Ragged Maps

Ragged Maps

Illustration By Dominic Harman
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Dust jacket illustration by Dominic Harman.

We’re delighted to present Ragged Maps, a huge (over 450 pages) new collection by Ian R. MacLeod, highlighted by a never-before-published novelette, “Downtime.”

About the Book:

From furthest reaches of deep space in “The Memory Artist” to the jungles of Yucatan in “Lamagica,” and from the strange suburbia of “Stuff” to a Vatican where a dying pope awaits deliverance in “Sin Eater,” the worlds mapped out by these stories range far and wide. 

As, from the mythic ancient city of “The God of Nothing” to the post-human futures of “Ephemera” and “The Fall of the House of Kepler,” via alternate pasts and some very twisted presents in such tales as “Selkie,” “The Mrs Innocents” and “The Chronologist,” do the times. 

What holds all these pieces together, including the gripping long new novelette “Downtime” and its vision of a near-future penal system, are vivid writing, strong characters and a sense of awe and surprise. On travels that will take you from cluttered attics and strange shorelines to star-flung civilisations and beyond, let Ian R. MacLeod be your guide.

Ian R. MacLeod is the author of seven novels and five short story collections spanning the entire spectrum of fantastic fiction which have been critically acclaimed, widely anthologised and translated into many languages. His work has won the Arthur C Clarke award for the Year’s Best Novel, along with the Sidewise Award for Alternate History (twice), the World Fantasy Award (again twice), the John W Campbell Memorial Award and the Locus Award for the Year's Best First Novel. He lives in the riverside town of Bewdley in England.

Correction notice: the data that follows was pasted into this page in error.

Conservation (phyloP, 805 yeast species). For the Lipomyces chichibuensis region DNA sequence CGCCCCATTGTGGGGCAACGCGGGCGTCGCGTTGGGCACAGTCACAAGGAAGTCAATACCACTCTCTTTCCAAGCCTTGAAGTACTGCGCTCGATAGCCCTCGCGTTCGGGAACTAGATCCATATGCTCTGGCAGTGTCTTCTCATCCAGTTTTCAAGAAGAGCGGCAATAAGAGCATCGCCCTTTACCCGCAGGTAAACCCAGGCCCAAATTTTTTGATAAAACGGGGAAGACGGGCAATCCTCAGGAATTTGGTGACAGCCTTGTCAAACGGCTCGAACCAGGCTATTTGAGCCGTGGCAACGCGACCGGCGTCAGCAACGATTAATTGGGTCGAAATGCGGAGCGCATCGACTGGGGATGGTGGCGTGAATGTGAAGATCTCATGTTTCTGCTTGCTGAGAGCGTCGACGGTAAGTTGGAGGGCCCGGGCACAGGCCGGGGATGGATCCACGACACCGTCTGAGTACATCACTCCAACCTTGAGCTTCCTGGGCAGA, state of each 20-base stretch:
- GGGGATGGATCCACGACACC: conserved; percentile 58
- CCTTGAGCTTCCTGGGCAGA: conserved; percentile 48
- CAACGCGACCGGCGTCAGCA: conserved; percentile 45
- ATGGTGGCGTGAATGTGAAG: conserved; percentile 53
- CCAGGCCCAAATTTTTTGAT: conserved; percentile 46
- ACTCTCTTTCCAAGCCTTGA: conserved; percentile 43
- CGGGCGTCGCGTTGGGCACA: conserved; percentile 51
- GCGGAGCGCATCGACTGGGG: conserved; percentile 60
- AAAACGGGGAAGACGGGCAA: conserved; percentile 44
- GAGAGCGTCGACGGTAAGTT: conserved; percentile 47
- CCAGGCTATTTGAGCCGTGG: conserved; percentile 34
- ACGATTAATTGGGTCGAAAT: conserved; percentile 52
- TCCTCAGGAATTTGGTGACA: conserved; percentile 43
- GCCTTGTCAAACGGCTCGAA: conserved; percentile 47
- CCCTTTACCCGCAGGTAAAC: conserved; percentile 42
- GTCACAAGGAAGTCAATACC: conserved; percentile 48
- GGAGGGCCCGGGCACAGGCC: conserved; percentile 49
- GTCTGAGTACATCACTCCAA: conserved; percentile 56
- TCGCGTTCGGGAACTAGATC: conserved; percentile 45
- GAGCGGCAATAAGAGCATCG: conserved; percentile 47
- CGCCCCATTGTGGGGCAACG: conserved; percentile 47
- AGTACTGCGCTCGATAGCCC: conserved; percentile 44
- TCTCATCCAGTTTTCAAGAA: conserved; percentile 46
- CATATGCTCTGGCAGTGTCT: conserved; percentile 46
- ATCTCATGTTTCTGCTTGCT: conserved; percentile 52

Limited: 1000 signed numbered hardcover copies


From Paul di Filippo on Locus.com:

“How best to convey to the uninitiated the contours and pleasures of Ian MacLeod’s fiction? I would start by saying it’s elegant, complex, mysterious, empathetic, melancholy, mystical, and, somehow, quintessentially British; full of startling ideas often verging on the surreal. Then I would say he’s a peer and heir to Aldiss, Peake, Ballard, Priest, and Moorcock. If that’s not enough, I’d toss in Gene Wolfe as a benchmark that MacLeod easily reaches.”


Table of Contents 

  • Introduction: Ragged Maps
  • The Mrs Innocents
  • The Wisdom of the Group
  • Ephemera
  • Lamagica
  • Ouroboros
  • Stuff
  • The God of Nothing
  • Downtime
  • The Roads
  • The Memory Artist
  • Sin Eater
  • The Visitor from Taured
  • The Chronologist
  • Selkie
  • The Fall of the House of Kepler
Dominic Harman
Ian R. MacLeod
456 pages
United States
In Print